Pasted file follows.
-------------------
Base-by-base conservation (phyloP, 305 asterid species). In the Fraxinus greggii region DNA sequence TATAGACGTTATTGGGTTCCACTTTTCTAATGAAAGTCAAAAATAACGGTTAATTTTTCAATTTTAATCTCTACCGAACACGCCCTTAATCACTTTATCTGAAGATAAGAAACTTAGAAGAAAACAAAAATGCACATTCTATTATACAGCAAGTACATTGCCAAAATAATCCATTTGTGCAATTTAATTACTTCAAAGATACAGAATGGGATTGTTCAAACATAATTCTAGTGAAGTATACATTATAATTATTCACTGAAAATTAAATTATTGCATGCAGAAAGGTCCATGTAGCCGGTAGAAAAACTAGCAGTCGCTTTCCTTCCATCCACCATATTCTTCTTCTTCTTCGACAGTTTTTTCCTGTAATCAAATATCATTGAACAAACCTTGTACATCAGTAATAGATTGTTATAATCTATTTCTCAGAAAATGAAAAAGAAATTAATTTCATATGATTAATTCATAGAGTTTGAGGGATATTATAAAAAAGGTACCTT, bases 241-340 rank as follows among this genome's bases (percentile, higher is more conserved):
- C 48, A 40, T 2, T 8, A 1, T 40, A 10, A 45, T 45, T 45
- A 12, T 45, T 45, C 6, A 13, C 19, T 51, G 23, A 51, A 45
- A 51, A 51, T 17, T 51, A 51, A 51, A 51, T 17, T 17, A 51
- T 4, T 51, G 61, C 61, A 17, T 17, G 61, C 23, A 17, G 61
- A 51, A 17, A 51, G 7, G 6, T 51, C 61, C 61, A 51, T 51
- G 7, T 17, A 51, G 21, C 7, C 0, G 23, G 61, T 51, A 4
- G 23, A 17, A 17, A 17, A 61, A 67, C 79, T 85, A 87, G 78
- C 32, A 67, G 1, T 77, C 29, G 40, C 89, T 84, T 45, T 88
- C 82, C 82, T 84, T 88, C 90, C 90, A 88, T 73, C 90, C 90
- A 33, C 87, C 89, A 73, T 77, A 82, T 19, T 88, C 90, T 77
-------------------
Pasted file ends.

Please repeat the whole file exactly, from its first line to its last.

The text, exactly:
Base-by-base conservation (phyloP, 305 asterid species). In the Fraxinus greggii region DNA sequence TATAGACGTTATTGGGTTCCACTTTTCTAATGAAAGTCAAAAATAACGGTTAATTTTTCAATTTTAATCTCTACCGAACACGCCCTTAATCACTTTATCTGAAGATAAGAAACTTAGAAGAAAACAAAAATGCACATTCTATTATACAGCAAGTACATTGCCAAAATAATCCATTTGTGCAATTTAATTACTTCAAAGATACAGAATGGGATTGTTCAAACATAATTCTAGTGAAGTATACATTATAATTATTCACTGAAAATTAAATTATTGCATGCAGAAAGGTCCATGTAGCCGGTAGAAAAACTAGCAGTCGCTTTCCTTCCATCCACCATATTCTTCTTCTTCTTCGACAGTTTTTTCCTGTAATCAAATATCATTGAACAAACCTTGTACATCAGTAATAGATTGTTATAATCTATTTCTCAGAAAATGAAAAAGAAATTAATTTCATATGATTAATTCATAGAGTTTGAGGGATATTATAAAAAAGGTACCTT, bases 241-340 rank as follows among this genome's bases (percentile, higher is more conserved):
- C 48, A 40, T 2, T 8, A 1, T 40, A 10, A 45, T 45, T 45
- A 12, T 45, T 45, C 6, A 13, C 19, T 51, G 23, A 51, A 45
- A 51, A 51, T 17, T 51, A 51, A 51, A 51, T 17, T 17, A 51
- T 4, T 51, G 61, C 61, A 17, T 17, G 61, C 23, A 17, G 61
- A 51, A 17, A 51, G 7, G 6, T 51, C 61, C 61, A 51, T 51
- G 7, T 17, A 51, G 21, C 7, C 0, G 23, G 61, T 51, A 4
- G 23, A 17, A 17, A 17, A 61, A 67, C 79, T 85, A 87, G 78
- C 32, A 67, G 1, T 77, C 29, G 40, C 89, T 84, T 45, T 88
- C 82, C 82, T 84, T 88, C 90, C 90, A 88, T 73, C 90, C 90
- A 33, C 87, C 89, A 73, T 77, A 82, T 19, T 88, C 90, T 77